What I Have Learned from Conservative Students Teaching American Politics at a Predominantly White Institution (PWIs): Reflections of a Minority College Professor

Earnest N. Bracey


Disruptive, conservative college students are a symptom of a larger problem that we have in higher education today. Also, many of our students are unprepared academically, but some think that they should pass American politics—and other controversial courses—anyway, without doing the necessary work. Of course, this higher education issue has taken on new gravity, given that liberal college professors are being verbally attacked and threatened by these conservative, college students, especially if they are from a minority group, or if they are African Americans at Predominantly White Institutions (PWIs). Their major complaint is always about there being a liberal bent in academia, but many are tricked into thinking in a certain, conservative way. These are carefully crafted, politically motivated attacks, because some of these students don’t respect or believe in the veracity of anything told by minority professors, particularly their diversity of ideas about current political issues. As we might imagine, for example, the social injustices and racial terrorism of the past toward minorities, in the United States, just doesn’t register with some of these conservative students, with latent prejudices, because they mostly want to just rail against liberal professors of all stripes, ratcheting up the divisions we have at the higher education level. Moreover, these conservative students also applaud the tactics and rationale behind their verbal, classroom attacks and threats, as they monitor certain (liberal) college professors. Perhaps they have a prevalent belief that most liberal professors are somehow evil. Finally, these disruptive students believe what they want to believe, which isn’t the best way to consider important policy matters today. Indeed, these misguided students should think more critically about the social and political issues, without blindly following someone because they tell the best story, or because of their conservative values. In the final analysis, we must wonder if the traditional ways of teaching students at Liberal Arts College and Universities are dead.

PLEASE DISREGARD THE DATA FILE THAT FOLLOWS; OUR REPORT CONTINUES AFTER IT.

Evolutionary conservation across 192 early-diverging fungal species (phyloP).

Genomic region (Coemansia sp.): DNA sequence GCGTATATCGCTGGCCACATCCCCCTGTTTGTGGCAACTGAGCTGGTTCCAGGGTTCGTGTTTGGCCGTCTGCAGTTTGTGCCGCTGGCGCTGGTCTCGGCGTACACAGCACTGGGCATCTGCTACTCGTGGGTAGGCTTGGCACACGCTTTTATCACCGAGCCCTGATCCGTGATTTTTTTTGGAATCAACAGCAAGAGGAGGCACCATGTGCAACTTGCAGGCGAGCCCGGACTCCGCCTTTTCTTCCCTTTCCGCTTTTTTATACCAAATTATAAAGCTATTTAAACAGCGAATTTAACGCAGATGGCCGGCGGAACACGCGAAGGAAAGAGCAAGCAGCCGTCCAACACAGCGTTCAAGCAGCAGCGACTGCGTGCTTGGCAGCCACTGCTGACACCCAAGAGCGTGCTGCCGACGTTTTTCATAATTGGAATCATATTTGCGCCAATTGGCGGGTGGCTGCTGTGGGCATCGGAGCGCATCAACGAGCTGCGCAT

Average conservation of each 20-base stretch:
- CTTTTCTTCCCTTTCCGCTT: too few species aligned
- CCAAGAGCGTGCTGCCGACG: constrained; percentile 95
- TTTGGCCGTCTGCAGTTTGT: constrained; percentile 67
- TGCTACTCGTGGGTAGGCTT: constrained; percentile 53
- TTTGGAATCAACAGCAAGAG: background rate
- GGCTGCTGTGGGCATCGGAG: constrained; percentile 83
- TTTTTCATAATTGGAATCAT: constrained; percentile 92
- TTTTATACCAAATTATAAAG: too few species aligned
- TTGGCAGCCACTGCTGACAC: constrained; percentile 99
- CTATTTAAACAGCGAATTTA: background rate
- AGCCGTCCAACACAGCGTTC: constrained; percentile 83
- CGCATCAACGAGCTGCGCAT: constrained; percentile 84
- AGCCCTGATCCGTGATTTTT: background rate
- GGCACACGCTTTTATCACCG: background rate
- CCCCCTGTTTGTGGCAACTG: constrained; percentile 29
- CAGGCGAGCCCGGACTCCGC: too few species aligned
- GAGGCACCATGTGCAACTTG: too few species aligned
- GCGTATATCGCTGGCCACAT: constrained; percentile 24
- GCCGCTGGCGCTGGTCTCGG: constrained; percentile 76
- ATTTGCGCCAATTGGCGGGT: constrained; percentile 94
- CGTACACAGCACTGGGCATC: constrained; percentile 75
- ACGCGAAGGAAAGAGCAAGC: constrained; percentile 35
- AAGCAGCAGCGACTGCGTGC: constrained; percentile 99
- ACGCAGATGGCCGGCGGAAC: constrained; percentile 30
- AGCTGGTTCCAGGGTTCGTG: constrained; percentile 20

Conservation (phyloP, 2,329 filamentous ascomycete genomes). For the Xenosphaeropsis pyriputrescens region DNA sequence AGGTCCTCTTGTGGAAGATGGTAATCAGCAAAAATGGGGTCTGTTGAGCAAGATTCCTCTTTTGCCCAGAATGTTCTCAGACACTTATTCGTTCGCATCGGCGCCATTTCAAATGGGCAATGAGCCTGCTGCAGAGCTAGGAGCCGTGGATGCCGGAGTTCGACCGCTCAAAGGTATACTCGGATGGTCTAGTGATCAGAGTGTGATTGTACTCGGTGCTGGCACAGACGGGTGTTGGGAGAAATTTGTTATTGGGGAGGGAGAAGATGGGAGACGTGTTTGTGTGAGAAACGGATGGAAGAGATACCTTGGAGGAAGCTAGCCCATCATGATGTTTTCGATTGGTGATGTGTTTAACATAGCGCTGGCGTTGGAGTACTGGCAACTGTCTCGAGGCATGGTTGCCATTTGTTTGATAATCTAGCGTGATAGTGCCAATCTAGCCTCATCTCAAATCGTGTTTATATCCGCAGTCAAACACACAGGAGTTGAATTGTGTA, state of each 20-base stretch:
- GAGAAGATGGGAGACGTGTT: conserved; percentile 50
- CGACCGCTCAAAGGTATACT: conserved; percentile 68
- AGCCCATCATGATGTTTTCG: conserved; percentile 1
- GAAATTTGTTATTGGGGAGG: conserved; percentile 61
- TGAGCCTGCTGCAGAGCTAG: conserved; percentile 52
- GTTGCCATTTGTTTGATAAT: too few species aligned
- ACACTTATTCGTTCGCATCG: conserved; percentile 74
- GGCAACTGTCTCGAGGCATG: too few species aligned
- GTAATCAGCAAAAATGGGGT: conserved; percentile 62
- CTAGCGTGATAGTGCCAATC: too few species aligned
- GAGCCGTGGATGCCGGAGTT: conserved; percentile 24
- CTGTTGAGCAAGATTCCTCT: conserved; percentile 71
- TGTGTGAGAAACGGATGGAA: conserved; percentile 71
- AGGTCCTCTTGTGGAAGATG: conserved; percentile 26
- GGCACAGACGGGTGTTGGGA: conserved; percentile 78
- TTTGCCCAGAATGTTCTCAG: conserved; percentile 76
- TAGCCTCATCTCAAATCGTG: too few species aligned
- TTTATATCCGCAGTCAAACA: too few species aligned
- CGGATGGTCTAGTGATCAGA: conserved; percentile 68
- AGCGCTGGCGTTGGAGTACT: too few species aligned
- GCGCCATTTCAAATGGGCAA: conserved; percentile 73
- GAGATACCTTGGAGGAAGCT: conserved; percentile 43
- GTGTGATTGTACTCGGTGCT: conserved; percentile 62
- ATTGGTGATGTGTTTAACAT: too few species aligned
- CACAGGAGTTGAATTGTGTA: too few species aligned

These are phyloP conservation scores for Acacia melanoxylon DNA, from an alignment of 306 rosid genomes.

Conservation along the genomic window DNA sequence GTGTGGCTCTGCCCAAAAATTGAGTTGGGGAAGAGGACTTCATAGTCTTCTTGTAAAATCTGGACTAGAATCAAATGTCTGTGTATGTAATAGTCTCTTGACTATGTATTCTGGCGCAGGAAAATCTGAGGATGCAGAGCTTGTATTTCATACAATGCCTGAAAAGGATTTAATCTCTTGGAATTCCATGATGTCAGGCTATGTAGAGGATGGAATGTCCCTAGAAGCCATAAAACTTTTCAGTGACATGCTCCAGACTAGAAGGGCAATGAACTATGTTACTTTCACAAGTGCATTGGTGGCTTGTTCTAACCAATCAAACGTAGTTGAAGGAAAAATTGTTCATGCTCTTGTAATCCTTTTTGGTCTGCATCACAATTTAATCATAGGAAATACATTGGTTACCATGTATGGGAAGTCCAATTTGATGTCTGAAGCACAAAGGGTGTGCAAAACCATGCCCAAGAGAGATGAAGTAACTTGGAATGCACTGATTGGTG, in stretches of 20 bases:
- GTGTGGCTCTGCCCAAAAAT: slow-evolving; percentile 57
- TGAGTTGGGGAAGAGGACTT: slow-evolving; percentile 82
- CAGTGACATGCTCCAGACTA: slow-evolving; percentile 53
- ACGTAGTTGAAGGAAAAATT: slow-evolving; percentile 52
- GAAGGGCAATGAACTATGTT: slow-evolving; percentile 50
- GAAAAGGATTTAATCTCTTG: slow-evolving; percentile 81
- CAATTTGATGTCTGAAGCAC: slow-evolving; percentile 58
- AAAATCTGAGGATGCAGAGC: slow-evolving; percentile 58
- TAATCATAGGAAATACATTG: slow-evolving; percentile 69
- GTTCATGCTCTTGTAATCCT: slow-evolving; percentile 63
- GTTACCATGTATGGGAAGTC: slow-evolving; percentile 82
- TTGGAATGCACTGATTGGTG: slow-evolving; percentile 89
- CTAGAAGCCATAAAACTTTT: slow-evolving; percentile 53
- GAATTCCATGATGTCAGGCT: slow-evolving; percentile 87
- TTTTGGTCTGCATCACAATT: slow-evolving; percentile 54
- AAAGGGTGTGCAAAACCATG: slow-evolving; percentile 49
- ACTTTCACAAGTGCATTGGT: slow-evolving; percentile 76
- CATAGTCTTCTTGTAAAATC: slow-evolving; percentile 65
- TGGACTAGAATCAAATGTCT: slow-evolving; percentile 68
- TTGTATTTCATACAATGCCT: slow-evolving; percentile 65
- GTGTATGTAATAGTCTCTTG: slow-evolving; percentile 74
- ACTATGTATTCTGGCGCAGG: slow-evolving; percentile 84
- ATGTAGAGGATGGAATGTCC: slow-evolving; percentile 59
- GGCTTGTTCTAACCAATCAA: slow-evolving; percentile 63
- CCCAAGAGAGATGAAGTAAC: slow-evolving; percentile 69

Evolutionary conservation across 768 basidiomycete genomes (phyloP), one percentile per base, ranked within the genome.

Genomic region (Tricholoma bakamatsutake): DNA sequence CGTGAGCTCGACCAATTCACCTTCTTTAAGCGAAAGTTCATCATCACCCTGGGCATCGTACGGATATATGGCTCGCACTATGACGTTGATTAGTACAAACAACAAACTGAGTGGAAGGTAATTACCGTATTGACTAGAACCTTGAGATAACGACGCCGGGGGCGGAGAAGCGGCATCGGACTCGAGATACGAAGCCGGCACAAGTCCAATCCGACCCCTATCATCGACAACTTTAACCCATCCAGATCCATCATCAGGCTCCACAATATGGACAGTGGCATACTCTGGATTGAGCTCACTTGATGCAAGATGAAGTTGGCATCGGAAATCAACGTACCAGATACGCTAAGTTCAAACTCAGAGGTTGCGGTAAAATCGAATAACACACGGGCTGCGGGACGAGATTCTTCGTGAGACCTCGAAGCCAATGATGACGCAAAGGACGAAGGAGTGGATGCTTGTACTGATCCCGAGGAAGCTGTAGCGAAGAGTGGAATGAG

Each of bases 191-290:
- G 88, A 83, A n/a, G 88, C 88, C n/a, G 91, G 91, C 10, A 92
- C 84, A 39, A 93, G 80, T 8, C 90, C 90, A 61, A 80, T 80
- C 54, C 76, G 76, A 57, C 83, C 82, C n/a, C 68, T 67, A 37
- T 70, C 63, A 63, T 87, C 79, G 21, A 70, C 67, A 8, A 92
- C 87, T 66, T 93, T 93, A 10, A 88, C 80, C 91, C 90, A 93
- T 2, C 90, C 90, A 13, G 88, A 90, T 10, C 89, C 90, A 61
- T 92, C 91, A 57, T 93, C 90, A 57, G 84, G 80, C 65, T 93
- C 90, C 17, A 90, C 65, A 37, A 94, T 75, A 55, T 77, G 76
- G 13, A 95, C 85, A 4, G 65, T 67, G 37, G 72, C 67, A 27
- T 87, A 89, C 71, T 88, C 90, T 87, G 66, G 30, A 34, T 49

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DOI: https://doi.org/10.22158/csm.v2n1p15


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